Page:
Designing a database schema for a REST API

How to start designing a database schema with DB Designer

In this article we will be exploring ways to design data models for a REST API application.

We are using an online tool that helps in stubbing out database tables and columns and in establishing relationships between them.
The tool is DB Designer, available here). As an exercise, let's design data models for an application that keeps track of health points.

We can imagine an application where participants tracks points based on daily healthy activities, like how much water they drink, how healthy they eat, how much exercise they do, and so on.

Participants create competitions with other users of the application for who gets the most points. To keep track of points, users create entries and are given points based on the number of health activities they have accomplished.

Initial data models

Designing data models for our application involves figuring out how the application is going to work. Our application may have stakeholders that give us clues on which data models we might need.

When talking to stakeholders, we should pay attention to three things:

  • which entities may be in our application

  • which properties these entities may have and how they are related

  • how we can translate these entities and properties into tables and columns in our database

For our sample application we may have entities like Participants, Goals, and Entries.
As you can see, we already might have identified some possible database tables to work with. We may not need all these tables in the final application, or we may need extra ones, but for now let's just capture what we have in our design tool.

Working with DB Designer

Once we log into DB Designer, we are presented with a blank canvas. If we right-click on the page, we are shown a menu of options where we can choose to add tables that we can name according to the entities we have identified earlier.

Note that I prefer to name my tables with a plural noun, because they represent a collection of records. Also, to be consistent, I use lowercase letters and underscores for all table names.

If you use other naming conventions, like camelCase for example, know that some database systems, like PostgreSQL, require you to enclose camelCase table names inside double quotes, and might generate an error if you don't do that.
Table names that are lowercased and underscored don't have this requirement, that's why I prefer to use that simpler syntax.

Here's a screenshot of what we have achieved so far:

Now that we have some tables to work with, we can start thinking about properties these entities may have.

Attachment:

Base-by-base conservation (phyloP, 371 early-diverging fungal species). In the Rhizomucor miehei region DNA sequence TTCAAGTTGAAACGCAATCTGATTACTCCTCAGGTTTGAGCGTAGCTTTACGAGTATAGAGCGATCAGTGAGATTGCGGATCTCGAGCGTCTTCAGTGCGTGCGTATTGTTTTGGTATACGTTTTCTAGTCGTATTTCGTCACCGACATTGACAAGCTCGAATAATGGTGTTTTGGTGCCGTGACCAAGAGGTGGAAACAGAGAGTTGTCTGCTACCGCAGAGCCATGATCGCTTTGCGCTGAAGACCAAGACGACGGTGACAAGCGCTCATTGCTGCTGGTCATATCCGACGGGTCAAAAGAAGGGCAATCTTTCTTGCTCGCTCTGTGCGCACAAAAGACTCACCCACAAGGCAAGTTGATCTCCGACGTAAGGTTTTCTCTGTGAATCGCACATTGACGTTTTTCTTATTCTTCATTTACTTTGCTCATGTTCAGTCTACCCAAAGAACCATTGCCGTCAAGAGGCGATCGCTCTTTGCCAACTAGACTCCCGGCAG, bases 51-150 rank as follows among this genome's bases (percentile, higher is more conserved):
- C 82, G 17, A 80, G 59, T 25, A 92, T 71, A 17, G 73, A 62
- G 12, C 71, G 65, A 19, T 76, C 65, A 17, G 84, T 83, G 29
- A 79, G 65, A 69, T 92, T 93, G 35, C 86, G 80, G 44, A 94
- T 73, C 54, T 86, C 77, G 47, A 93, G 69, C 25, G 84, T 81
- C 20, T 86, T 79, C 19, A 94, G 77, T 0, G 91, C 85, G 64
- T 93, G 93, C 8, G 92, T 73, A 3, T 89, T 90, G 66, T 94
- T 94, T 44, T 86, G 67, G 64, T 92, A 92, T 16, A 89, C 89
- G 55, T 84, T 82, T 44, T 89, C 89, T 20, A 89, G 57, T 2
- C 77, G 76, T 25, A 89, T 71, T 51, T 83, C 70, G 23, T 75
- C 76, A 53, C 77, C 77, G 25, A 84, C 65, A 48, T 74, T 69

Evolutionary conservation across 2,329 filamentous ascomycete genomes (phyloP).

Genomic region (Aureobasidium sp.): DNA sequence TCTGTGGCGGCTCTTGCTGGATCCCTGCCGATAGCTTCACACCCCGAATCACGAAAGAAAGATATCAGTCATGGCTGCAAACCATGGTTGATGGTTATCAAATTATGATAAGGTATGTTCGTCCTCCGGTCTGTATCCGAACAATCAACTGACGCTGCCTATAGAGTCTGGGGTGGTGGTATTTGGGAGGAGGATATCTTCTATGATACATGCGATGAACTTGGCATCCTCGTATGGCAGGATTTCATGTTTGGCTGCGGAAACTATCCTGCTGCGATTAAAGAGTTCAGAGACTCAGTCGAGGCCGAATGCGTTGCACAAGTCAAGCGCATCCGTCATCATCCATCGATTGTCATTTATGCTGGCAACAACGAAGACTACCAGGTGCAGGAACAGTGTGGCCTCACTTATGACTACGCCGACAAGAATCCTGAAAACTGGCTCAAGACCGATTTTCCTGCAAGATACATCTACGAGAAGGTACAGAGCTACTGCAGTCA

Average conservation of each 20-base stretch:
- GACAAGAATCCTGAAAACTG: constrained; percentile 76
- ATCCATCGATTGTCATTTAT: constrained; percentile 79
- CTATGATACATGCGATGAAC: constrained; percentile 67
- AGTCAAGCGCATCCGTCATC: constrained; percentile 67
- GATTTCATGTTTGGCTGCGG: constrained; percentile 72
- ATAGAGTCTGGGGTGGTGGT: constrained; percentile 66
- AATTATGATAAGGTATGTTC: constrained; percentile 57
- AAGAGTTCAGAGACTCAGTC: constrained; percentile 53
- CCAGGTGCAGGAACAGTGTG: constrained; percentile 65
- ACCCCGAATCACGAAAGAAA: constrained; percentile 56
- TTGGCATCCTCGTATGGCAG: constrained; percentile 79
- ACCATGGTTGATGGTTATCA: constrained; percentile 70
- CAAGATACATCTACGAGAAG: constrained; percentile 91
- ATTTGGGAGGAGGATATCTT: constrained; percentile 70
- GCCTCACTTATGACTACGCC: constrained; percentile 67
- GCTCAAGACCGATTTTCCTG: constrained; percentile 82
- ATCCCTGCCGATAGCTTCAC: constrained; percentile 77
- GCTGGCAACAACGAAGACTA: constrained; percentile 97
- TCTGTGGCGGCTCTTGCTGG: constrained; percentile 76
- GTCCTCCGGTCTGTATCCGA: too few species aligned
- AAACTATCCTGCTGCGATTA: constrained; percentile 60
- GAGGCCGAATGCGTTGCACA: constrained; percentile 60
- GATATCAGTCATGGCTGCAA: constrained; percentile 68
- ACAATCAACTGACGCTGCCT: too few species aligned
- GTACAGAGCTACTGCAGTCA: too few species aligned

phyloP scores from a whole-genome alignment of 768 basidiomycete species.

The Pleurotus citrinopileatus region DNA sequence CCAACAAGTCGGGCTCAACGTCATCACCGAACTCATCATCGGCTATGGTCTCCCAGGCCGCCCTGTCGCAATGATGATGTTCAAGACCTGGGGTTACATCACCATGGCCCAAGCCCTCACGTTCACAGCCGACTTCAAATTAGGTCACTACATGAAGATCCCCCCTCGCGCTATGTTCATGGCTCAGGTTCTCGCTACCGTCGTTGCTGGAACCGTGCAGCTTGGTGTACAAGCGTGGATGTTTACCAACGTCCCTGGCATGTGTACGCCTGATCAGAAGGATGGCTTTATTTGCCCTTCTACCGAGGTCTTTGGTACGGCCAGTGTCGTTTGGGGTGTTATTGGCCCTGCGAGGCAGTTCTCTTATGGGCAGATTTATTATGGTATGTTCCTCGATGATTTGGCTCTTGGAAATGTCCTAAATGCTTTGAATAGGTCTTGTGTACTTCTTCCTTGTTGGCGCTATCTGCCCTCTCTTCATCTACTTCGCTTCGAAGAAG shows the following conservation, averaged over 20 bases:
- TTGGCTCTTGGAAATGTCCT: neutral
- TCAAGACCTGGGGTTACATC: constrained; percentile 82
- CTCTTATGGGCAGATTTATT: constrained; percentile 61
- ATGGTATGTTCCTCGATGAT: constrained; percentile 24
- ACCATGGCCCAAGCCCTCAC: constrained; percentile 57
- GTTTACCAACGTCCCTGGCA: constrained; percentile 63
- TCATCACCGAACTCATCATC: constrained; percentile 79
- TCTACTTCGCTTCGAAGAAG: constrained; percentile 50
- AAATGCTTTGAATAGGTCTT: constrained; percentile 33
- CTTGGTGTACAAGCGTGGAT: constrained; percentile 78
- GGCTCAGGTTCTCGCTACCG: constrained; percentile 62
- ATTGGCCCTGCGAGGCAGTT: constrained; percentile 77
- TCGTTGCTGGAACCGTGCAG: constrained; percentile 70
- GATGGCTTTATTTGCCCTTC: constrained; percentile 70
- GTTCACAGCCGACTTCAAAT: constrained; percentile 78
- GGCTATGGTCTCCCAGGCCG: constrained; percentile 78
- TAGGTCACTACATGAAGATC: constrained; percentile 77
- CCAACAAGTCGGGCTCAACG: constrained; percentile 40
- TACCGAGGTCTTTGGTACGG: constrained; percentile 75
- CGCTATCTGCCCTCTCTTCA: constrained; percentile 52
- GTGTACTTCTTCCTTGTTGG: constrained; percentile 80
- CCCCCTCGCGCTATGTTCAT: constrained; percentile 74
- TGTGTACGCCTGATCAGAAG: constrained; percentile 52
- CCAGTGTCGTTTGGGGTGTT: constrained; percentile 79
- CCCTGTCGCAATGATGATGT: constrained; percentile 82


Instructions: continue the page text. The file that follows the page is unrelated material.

For example, the Participant model will probably have a property called name, which is the name of the participant.
If we click on "Add field" inside our table card in DB Designer, we can add the fields for these properties.

In the "Add field" window we give a name to the field, and we choose what type of field this is (a string in this case). We can also make other choices, like limiting the character size, accepting NULL values, etc.

Another field we may need for a participant is an id. This will be our primary key that makes our records unique and gets auto incremented by the database.
We may add other fields as well, for email, username, and so on.

Data relationships

Our tables will likely have relationships with each other.
For example, if we look at the entries table, we can easily imagine it having a relationship with the participants table because each participant creates entries, so entries belong to participants. The relationship would be "one to many", meaning one participant has many entries.

In this kind of relationship, the entries table needs to keep track of which participant the entry belongs to. It does that with a foreign key that refers to the participant id.

Given these considerations, we need to add a column called participant_id to the entries table. participant_id is a foreign key, because it refers to the id column of the participants table.

DB Designer allows us to make this connection by selecting the appropriate fields when we create the column. It will also visually show an arrow that specifies the direction of the connection between the two tables.

We could go on creating other tables and columns, but I think you get the gist of the exercise now. Feel free to practice creating tables and columns in the application database schemas to get a good feel for data model design.

It's better to spend a little more time upfront thinking of the schema and catching anomalies and difficulties early, than start creating an application without a clear idea on how to structure it. Starting out with a half-baked structure will certainly lead to frustration and wasted time.

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